Data shows long-term efficacy of Tremfya® in active psoriatic arthritis
The joint and skin response rates of adults with active psoriatic arthritis observed with Tremfya® (guselkumab) were maintained over two years.
The Janssen Pharmaceutical Companies of Johnson & Johnson have released long-term data from the Phase III DISCOVER-2 study showing that the skin clearance, joint symptom relief and safety of Tremfya® (guselkumab) previously demonstrated through 24 weeks and one year (week 52) in adults with active psoriatic arthritis (PsA) continued through two years (week 112).
Tremfya is currently the only IL-23 inhibitor therapy approved in the US to treat both adults with active PsA and adults with moderate to severe plaque psoriasis (PsO). The PsA approval was based on results from DISCOVER-1 and DISCOVER-2 previously published in The Lancet.
At week 100, 59 percent of patients receiving Tremfya every four weeks (q4w) and 53 percent of those receiving Tremfya every eight weeks (q8w) achieved complete skin clearance (assessed using the Psoriasis Area Severity Index [PASI]). Among patients who had clinically meaningful PsO at baseline, 62 percent of Tremfya q4w patients and 55 percent of Tremfya q8w patients achieved complete skin clearance as measured by the Investigator Global Assessment (IGA) score of 0.
Additionally, 76 percent of the patients receiving Tremfya q4w and 74 percent of those receiving Tremfya q8w achieved at least 20 percent improvement in joint pain (assessed using the American College of Rheumatology [ACR 20] response criteria). Moreover, 56 percent of Tremfya q4w patients and 55 percent of Tremfya q8w patients achieved at least 50 percent improvement in ACR score.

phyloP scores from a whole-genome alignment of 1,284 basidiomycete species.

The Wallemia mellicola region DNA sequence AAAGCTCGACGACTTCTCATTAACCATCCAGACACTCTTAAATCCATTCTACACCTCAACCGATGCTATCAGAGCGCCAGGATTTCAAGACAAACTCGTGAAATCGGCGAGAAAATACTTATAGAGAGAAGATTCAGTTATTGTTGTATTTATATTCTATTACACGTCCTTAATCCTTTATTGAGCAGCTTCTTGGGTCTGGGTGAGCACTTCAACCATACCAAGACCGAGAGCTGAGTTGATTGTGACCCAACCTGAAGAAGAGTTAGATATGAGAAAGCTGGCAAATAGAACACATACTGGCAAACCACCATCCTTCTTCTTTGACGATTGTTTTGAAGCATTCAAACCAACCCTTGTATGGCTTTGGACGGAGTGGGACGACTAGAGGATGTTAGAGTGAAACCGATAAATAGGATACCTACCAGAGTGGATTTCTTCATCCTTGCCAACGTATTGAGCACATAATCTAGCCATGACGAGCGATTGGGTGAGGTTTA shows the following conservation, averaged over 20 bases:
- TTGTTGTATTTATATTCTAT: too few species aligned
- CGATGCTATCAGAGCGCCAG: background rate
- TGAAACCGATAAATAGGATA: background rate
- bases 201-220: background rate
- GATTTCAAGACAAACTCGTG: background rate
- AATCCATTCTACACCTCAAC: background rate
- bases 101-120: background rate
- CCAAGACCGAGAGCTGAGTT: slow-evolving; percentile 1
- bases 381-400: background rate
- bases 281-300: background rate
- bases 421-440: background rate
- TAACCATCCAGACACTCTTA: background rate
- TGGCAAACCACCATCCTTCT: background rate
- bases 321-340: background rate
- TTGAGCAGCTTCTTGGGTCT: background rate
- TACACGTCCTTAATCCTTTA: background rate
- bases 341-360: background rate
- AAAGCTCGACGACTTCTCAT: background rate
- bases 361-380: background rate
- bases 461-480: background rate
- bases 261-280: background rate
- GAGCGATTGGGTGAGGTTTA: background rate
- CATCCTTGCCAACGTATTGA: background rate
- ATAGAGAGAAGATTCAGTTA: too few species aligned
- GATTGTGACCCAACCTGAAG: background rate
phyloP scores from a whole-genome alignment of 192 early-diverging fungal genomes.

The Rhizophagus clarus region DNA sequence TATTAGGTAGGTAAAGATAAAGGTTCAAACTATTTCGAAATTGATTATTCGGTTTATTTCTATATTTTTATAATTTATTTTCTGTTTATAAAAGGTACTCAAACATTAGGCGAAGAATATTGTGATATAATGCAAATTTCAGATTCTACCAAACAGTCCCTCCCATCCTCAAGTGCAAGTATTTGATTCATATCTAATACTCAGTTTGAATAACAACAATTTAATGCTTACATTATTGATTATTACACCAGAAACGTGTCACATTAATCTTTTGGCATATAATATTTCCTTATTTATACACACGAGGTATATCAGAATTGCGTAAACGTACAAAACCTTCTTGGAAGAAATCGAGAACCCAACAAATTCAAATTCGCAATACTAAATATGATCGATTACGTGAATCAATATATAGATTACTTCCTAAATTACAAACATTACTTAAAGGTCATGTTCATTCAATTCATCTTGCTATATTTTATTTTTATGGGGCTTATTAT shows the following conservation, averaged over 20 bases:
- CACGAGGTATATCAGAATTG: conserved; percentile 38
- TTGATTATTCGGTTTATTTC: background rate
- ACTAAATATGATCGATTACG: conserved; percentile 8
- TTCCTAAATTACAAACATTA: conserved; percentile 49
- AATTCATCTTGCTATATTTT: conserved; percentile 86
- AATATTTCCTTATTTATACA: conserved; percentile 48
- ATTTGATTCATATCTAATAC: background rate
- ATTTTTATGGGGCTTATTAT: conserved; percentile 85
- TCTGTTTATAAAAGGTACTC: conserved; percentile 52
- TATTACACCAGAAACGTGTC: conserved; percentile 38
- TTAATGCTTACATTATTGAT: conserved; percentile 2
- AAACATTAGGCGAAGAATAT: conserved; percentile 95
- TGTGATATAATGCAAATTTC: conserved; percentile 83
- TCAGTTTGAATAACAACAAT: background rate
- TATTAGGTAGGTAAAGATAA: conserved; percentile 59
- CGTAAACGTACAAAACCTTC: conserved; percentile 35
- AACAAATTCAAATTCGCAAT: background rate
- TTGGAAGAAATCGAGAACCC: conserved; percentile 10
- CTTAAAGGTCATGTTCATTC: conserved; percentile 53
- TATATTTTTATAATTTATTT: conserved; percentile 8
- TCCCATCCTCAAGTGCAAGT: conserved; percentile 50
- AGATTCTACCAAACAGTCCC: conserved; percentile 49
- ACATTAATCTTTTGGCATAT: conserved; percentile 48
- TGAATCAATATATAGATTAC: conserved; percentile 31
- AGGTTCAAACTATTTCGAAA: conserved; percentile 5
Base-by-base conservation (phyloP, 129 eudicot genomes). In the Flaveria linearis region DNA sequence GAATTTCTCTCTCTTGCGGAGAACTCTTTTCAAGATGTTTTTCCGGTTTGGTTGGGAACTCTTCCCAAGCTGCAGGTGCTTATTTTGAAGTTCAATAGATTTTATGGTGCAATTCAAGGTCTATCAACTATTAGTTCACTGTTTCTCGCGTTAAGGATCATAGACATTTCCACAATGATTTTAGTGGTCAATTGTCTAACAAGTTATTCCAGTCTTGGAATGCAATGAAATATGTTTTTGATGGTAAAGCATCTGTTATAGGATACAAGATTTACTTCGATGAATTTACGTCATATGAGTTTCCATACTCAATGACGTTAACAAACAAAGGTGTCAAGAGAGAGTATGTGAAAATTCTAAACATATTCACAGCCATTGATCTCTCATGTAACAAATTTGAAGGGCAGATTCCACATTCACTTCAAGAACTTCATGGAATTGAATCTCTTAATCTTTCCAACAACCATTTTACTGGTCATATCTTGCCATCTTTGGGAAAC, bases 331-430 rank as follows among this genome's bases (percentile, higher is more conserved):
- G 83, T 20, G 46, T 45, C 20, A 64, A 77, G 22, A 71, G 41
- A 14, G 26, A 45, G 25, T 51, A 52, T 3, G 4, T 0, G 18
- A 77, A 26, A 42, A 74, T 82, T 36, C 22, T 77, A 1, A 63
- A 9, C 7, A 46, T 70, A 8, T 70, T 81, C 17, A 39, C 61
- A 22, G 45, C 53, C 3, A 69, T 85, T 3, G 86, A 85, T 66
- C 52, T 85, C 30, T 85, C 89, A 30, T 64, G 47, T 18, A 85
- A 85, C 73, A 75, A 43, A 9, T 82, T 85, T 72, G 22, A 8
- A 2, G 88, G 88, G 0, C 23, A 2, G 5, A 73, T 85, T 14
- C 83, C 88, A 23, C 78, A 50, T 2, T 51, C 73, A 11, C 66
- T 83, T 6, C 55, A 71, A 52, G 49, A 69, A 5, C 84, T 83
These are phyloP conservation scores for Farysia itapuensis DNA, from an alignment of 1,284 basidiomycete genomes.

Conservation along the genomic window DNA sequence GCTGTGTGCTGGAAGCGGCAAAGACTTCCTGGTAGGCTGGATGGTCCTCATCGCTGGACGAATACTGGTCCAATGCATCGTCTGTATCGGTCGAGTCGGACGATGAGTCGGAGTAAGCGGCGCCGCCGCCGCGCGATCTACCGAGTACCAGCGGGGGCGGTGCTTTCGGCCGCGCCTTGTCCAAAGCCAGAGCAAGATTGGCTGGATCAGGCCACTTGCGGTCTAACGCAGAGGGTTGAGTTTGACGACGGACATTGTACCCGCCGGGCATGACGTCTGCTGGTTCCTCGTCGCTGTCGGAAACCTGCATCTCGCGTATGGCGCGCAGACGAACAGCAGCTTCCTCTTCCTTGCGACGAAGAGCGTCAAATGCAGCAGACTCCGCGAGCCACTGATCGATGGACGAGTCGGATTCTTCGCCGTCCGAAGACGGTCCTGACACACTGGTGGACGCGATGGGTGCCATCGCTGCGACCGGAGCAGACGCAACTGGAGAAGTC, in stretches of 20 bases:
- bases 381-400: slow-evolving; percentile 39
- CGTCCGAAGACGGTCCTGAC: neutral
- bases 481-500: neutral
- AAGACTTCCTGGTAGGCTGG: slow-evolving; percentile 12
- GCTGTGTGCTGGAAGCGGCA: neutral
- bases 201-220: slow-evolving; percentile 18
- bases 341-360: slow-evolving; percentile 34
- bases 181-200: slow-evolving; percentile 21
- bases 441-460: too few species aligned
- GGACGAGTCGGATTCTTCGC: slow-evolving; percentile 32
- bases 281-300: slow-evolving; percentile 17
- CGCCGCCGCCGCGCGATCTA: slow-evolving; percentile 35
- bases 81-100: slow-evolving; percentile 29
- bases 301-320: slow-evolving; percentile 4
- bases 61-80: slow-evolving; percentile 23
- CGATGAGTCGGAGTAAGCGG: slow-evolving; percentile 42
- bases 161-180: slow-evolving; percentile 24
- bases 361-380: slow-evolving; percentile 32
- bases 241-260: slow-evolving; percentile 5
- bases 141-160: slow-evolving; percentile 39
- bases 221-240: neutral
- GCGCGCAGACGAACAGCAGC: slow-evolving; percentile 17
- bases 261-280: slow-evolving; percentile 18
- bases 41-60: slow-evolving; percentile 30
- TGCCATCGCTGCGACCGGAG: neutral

The study also assessed radiographic progression. At 24 weeks, Tremfya q4w demonstrated statistically significant inhibition of radiographic progression of joint structural damage (measured by PsA-modified van der Heijde-Sharp [vdH-S scores]). Tremfya q8w afforded numerically, but not statistically significant, less radiographic progression compared with placebo. From week 52-100, low rates of radiographic progression of joint damage were observed in patients receiving TREMFYA q4w (0.75) and Tremfya q8w (0.46), which were both further numerically reduced from the results observed during weeks 0-52 (1.06, q4w; 0.99, q8w).
In the group of patients who crossed over from placebo to Tremfya q4w at week 24, mean changes in vdH-S scores were 1.12 from week 0-24 while receiving placebo and 0.34 from week 24-52 and 0.13 from week 52-100 while receiving Tremfya q4w, indicating that further numerical improvements were also made through year two in this group.
According to Janssen, approximately 90 percent of patients randomised to Tremfya q4w or q8w continued treatment with Tremfya through Week 100.
No new safety signals were observed in the safety analysis conducted through week 112.
“PsA is a chronic inflammatory disease of the skin, joints, and soft tissue and therefore, sustained control of this inflammation is important to physicians and patients,” said Dr Alyssa Johnsen, Vice President, Rheumatology Disease Area Leader, Janssen Research & Development, LLC. “These long-term study results further bolster our confidence in the ability of Tremfya to significantly improve the diverse manifestations of PsA over time.”